The Louisville Metro Council is mulling the idea of a government-owned broadband network (GON). This would be an inappropriate and irresponsible use of hard-earned taxpayer dollars.
The roughly $5.4 million GON plan before the Council would span 90 miles in Jefferson County, with the majority of its footprint overbuilding KentuckyWired – a more than $330 million statewide GON currently being constructed.
While proponents of government Internet have painted a very rosy picture of the Louisville GON plan, residents of the city should not take the bait. Dozens of examples nationwide have proven GONs are a terrible deal for taxpayers. GONs in Bristol, Virginia; Memphis, Tennessee; Marietta, Georgia and many other cities failed, and then were all sold for pennies on the dollar, leaving taxpayers on the hook for millions.
Why did all of these undertakings end in similar tragedy?
Government entities are not capable of building out and maintaining broadband networks, as they lack the expertise and resources necessary to remain up-to-date in such a rapidly changing industry. This truth is already being echoed in Louisville, as the plan pending before the Metro Council notes that half of total project dollars will be spent in the last 6.6 miles alone, a claim that private industry experts cannot piece together.
These experts have thoroughly reviewed this small stretch of land, and concluded that at least three quarters of construction in the area would be above ground. To put this point in context, the experts explained that even if the 6.6 miles required the extreme of digging up the streets, laying the fiber, and then rebuilding the streets – a method that would only be required to run fiber to the home, which is not nearly as far as the Louisville plan is intended to go – private providers estimate it should still cost about $1 million less than the city’s projected expense.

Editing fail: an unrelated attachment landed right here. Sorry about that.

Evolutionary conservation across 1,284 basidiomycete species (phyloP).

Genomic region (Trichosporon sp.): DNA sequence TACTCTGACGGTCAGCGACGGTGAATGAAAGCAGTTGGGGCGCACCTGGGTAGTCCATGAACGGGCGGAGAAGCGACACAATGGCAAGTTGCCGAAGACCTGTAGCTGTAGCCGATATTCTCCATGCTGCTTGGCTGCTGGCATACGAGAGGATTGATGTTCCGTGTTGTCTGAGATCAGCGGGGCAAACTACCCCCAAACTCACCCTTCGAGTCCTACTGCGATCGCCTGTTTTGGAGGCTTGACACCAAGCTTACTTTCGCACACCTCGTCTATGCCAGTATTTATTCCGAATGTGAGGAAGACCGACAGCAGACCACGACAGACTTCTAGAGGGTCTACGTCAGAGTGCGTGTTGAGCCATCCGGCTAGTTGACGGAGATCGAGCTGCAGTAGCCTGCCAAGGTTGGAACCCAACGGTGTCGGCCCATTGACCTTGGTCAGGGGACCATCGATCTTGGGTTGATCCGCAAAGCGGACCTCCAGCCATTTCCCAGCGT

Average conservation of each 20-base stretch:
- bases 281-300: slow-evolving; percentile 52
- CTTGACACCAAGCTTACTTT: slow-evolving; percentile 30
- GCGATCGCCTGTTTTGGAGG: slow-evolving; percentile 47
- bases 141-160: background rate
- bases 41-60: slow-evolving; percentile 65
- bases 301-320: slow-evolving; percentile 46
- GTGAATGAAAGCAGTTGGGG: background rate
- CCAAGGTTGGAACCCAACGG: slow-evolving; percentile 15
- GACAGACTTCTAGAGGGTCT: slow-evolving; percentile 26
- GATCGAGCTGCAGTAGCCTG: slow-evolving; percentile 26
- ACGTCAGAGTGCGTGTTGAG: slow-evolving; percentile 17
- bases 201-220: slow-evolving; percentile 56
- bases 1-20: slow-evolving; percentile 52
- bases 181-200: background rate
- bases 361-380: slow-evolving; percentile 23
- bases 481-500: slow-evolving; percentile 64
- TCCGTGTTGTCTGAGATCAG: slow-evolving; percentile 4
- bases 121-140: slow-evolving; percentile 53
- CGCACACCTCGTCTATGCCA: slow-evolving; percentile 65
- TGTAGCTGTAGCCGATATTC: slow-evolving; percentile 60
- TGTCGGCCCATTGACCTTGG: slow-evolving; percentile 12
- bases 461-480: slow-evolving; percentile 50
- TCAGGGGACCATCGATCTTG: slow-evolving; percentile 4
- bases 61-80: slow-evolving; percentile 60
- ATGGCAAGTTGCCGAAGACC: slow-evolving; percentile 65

The Louisville Council, like many others that have attempted to play in the broadband industry, is way out of its element.
In addition to the Louisville GON plan being a very risky way to spend taxpayer dollars, it is also wildly inappropriate. Currently, more than 35 providers offer service in Louisville. And thanks to their commitment and investments to the area over the years, 99.9 percent of Jefferson County’s population has access to speeds of 50 Mbps. While some purport adding a GON to the mix would simply result in more competition and choices for consumers, that is a very shallow perspective.
GONs unfairly compete with private providers because government entities can subsidize costs with tax dollars, and thus charge consumers below the cost of service. Private sector providers, on the other hand, cannot do this because it would drive them out of business. As such, private providers are discouraged from expanding, investing, and remaining in areas where GONs are present, as their odds of success are hindered by unfair competition from an entity that doesn’t need to turn a profit.
Since it is vigorous competition between providers that spurs innovation, improves quality of service and drives prices down, GONs leave consumers at risk for fewer choices, outmoded technology and deteriorating service.
There is no justification for pouring millions of hard-earned taxpayer dollars into “competition” with the private sector. Doing so would inflict a great deal of harm on taxpayers and consumers in Louisville, and chill innovation.
If the Metro Council truly wants to improve broadband service in Louisville, they should put the GON plan to halt, get out of the way, and allow the private sector to thrive.